Janie Geiser is an internationally recognized visual/theater artist and filmmaker whose work is known for its sense of mystery, its detailed evocation of self-contained worlds, and its strength of design. An Obie-Award winning director, Geiser has made a significant contribution to the field of contemporary puppet theater for two decades through her innovative original performance works. Geiser's experimental films are ”as extravagantly beautiful as they are difficult, and as allusive as they are elusive” (Cinemascope, Spring 2001). She began making films in 1990, first as an element of her performance work, a practice that she has continued to expand. In 1994, she made The Red Book, her first film that was meant to exist outside of the performance realm.
Janie Geiser’s original theater works have toured nationally and internationally, and she has been recognized with numerous awards, including an Obie and a Guggenheim Fellowship, as well as funding from the National Endowment for the Arts, the Rockefeller Foundation, the Henson Foundation, and others. She was awarded, with Vic Chesnutt, a Creative Capital grant for the early development of Josiah Meigs and Me, and received a 1998 Pew/TCG National Theater Artist Residency Grant. Geiser’s works have been presented at The Public Theater, The Walker Art Center, A.S.K. Projects and MOCA in Los Angeles, Dance Theater Workshop, PS 122, LaMaMa, and other venues. Her diorama performance Evidence of Floods was presented to sold-out audiences at Los Angeles’ Museum of Jurassic Technology in 2002. Her full stage work, Invisible Glass, produced the Center for New Performance, premiered at Redcat in Los Angeles in May 2005. Invisible Glass integrates film and puppetry with live actors, an original score by Los Angeles composer Tom Recchion, and a script by playwright Erik Ehn. Geiser recently collaborated with fellow L.A. film/theater artist Susan Simpson on a toy theater performance, Frankenstein: Mortal Toys, also from an Erik Ehn script. Frankenstein: Mortal Toys has been presented in progress at the Museum of Jurassic Technology and the Velaslavasay Panorama in Los Angeles, and will have its New York premiere in January 2008.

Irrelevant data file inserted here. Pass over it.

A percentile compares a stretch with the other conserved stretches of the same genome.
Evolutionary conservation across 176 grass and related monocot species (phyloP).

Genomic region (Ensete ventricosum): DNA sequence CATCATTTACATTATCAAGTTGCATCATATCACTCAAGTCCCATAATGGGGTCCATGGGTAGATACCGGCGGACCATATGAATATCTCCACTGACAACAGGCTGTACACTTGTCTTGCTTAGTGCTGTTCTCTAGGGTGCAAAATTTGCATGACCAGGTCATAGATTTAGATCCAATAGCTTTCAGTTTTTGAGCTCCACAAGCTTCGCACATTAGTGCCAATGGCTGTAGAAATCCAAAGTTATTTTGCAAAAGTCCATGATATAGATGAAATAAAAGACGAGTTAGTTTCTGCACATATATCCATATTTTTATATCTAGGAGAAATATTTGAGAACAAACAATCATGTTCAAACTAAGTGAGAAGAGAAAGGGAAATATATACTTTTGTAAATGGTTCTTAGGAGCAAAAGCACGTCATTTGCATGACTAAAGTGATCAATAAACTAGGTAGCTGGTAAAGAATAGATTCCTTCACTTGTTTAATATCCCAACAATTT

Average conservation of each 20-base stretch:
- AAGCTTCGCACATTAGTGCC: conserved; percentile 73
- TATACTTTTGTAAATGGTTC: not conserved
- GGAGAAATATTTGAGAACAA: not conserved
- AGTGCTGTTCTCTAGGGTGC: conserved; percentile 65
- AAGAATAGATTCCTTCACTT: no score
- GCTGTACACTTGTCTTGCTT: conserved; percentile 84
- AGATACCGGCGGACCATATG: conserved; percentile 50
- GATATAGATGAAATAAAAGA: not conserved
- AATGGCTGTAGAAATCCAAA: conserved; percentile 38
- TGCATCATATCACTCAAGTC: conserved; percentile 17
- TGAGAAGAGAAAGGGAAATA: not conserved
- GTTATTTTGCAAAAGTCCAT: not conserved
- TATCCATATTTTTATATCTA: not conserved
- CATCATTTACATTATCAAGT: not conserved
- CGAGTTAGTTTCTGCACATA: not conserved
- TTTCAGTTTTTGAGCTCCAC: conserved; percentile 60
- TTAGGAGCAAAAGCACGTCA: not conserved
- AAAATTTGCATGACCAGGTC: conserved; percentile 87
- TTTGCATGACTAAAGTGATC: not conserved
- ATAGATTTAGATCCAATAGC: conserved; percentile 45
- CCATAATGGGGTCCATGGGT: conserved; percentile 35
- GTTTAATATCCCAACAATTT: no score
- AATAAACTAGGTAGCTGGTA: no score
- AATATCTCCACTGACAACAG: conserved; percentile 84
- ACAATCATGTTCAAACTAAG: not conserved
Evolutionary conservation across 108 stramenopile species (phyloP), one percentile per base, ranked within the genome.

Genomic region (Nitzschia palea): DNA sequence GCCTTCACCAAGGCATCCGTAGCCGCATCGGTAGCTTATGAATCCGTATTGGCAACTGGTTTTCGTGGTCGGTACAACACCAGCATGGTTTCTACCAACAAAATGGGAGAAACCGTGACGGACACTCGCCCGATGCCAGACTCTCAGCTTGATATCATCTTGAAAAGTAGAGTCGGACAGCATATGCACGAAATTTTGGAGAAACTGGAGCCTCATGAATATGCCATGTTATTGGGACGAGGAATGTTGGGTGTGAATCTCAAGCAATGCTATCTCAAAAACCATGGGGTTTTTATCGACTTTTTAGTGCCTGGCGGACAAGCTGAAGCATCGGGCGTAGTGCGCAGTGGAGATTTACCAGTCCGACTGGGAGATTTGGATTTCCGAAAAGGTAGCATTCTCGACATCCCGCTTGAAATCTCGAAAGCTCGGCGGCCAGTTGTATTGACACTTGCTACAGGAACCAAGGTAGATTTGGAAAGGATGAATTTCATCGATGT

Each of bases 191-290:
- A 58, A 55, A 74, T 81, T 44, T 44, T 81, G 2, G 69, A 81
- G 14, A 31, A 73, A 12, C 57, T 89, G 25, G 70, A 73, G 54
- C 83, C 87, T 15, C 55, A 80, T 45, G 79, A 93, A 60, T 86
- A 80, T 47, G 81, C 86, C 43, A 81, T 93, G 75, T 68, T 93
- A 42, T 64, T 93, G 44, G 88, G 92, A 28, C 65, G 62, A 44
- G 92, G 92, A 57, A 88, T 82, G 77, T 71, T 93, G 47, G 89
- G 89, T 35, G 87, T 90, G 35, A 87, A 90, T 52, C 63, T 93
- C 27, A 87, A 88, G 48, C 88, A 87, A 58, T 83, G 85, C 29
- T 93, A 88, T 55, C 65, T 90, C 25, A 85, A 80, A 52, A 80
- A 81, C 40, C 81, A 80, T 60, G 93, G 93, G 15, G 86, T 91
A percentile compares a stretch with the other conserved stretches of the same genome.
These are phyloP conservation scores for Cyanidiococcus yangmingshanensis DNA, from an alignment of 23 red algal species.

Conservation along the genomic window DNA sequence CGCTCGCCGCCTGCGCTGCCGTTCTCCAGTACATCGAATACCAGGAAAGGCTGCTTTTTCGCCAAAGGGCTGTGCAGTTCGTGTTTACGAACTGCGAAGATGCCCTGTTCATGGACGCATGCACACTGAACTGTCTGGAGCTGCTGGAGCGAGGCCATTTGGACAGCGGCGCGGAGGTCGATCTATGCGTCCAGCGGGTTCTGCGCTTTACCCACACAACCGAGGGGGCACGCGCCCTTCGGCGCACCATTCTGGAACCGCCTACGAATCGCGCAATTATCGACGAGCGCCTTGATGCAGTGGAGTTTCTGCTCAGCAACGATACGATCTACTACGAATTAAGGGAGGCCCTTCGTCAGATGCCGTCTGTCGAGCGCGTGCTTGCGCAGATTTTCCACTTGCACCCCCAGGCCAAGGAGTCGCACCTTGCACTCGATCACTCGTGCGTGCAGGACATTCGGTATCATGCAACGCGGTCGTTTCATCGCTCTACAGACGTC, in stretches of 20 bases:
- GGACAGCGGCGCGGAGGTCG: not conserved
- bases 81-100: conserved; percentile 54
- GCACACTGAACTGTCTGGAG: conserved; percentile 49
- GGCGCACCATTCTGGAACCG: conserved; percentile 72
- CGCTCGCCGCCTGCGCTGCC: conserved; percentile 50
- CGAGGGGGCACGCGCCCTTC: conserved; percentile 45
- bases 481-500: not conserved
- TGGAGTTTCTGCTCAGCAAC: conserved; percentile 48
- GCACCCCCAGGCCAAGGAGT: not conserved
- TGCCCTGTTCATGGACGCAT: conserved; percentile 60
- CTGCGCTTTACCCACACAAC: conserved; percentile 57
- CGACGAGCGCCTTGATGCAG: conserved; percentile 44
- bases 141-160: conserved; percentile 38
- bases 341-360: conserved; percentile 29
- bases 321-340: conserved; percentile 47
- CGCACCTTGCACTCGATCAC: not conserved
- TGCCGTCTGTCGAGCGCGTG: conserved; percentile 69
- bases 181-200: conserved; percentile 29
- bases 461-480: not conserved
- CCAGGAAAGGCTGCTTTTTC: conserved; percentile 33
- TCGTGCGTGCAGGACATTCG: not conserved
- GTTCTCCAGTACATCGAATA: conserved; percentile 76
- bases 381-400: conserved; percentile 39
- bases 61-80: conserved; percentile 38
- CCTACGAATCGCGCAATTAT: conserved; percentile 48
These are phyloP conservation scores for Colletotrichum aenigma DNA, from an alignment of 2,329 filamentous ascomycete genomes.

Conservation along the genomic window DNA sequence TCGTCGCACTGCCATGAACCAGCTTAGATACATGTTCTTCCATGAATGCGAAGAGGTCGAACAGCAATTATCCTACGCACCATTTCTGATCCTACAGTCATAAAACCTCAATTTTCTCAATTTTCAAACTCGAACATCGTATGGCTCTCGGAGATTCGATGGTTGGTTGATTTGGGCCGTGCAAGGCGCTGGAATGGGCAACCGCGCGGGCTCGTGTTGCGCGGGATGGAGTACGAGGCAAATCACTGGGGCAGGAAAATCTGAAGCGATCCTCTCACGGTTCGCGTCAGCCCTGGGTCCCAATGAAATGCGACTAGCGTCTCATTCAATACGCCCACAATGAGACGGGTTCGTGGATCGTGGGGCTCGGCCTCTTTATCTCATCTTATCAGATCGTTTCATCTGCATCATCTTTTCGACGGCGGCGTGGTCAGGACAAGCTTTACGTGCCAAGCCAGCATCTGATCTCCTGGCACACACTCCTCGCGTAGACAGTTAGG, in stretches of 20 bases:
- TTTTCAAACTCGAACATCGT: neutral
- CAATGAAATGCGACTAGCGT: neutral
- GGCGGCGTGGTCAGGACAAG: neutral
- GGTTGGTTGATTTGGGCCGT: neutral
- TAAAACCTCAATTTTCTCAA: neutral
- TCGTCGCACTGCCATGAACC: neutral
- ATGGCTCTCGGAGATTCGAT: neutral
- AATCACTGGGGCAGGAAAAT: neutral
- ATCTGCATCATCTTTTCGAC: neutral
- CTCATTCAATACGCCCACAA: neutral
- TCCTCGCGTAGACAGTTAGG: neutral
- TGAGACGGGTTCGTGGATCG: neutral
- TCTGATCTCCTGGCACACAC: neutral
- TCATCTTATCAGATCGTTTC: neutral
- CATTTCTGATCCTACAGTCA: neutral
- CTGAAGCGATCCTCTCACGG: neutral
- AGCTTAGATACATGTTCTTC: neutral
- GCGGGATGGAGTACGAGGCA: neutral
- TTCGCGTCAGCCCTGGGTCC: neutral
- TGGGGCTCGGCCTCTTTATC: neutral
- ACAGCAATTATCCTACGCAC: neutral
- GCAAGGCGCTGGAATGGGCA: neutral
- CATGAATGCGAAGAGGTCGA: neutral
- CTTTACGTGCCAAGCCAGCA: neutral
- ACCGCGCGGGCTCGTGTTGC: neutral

Geiser’s films have been shown at the Whitney Museum of American Art, the Guggenheim Museum, the Museum of Modern Art, and the San Francisco Museum of Modern Art. Her short films have premiered five times (1996, 1998, 2000, 2002, 2004) at the New York Film Festival. Other major showings include the Toronto International Film Festival, the Rotterdam International Film Festival, four San Francisco Film Festivals, the Hong Kong International Film Festival, the London International Film Festival, ALIVE TV, REEL NY, and other PBS venues. Her film The Secret Story was chosen by Film Comment’s Gavin Smith as one of the Best Short Films of 1996, and The Fourth Watch was on his list of the Best Short Films of 2000. The Secret Story was screened in 2002 on the Sundance Channel. Geiser received a Rockefeller Fellowship in Film for Magnetic Sleep, a black and white film that centers on woman hypnotist. The first episode of Magnetic Sleep premiered at the Getty Museum in October 2006.
Geiser was awarded a COLA (City of Los Angeles) Fellowship in the Arts for her installation The Spider’s Wheels, which was exhibited in Los Angeles in spring 2006. The Spider’s Wheels draws on ideas and imagery from the early Serial Queen films, which centered on stories about female heroines in life or death situations. Geiser's designed puppets for Jessica Yu's documentary film Protagonist, which premiered at Sundance, and has its theatrical release in winter 2007-8. Geiser is also a nationally recognized illustrator whose work has appeared in the New York Times Book Review, the New Yorker, and The Wall Street Journal. Her book The Tornado Treaty is in the Artists Book Collection of the Museum of Modern Art, and three of her films are in MOMA’s permanent film collection. Geiser moved from New York to Los Angeles in 1999, where she teaches at CalArts.